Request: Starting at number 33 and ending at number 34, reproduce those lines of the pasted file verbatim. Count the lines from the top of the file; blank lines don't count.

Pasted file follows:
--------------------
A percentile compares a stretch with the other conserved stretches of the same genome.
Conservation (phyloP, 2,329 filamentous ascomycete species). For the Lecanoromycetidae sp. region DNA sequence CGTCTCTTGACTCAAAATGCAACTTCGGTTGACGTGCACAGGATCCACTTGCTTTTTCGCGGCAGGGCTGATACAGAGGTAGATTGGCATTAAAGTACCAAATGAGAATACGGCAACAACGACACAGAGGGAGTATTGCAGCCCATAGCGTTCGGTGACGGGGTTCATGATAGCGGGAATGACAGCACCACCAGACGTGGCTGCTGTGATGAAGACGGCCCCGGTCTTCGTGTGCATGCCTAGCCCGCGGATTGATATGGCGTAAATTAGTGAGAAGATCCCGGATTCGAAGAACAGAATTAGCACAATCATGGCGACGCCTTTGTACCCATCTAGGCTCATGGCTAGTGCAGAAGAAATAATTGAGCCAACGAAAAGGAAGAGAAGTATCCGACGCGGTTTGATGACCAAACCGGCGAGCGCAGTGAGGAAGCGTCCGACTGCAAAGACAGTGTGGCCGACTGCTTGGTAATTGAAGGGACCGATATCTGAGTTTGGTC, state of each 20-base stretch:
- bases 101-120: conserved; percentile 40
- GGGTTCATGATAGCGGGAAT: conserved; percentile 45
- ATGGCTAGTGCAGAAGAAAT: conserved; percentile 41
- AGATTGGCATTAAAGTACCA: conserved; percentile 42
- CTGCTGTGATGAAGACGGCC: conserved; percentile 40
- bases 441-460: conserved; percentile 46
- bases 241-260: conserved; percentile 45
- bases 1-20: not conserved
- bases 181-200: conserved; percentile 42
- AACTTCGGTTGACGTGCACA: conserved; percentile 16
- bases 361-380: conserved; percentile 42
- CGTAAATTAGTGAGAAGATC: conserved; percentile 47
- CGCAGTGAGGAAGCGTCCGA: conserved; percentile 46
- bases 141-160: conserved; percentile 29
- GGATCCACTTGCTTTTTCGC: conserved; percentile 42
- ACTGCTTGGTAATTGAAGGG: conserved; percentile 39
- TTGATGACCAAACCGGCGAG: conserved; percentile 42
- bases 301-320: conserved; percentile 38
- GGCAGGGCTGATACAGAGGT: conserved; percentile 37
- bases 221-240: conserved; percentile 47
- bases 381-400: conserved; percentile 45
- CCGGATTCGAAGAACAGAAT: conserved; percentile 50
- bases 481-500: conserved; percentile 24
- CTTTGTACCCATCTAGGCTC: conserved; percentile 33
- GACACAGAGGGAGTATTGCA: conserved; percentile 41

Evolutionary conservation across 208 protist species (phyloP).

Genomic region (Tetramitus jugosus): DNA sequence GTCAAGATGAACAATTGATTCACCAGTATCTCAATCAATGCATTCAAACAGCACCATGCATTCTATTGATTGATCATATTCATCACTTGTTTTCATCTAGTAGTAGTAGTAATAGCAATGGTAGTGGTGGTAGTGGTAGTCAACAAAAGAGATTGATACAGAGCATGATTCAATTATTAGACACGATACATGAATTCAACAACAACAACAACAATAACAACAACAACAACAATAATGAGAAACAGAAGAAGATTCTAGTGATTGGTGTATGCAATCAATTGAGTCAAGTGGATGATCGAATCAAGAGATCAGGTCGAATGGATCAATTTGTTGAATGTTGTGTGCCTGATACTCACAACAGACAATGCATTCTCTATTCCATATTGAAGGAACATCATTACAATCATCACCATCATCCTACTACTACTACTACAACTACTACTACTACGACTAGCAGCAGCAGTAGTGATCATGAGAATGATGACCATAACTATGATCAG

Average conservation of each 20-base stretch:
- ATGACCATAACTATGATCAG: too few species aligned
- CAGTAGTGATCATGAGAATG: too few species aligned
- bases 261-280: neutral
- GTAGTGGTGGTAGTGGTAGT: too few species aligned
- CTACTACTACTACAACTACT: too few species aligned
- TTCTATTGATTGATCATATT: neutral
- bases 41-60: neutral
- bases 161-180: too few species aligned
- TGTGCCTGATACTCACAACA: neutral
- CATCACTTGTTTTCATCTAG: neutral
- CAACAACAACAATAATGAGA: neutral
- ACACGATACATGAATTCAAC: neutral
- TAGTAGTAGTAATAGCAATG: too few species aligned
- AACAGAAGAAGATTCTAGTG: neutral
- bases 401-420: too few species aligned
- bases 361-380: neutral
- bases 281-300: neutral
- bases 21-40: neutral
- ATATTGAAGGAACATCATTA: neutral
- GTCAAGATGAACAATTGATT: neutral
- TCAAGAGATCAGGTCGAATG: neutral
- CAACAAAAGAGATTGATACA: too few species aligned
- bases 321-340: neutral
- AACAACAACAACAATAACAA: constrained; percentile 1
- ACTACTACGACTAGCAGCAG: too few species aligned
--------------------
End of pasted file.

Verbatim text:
- bases 261-280: neutral
- GTAGTGGTGGTAGTGGTAGT: too few species aligned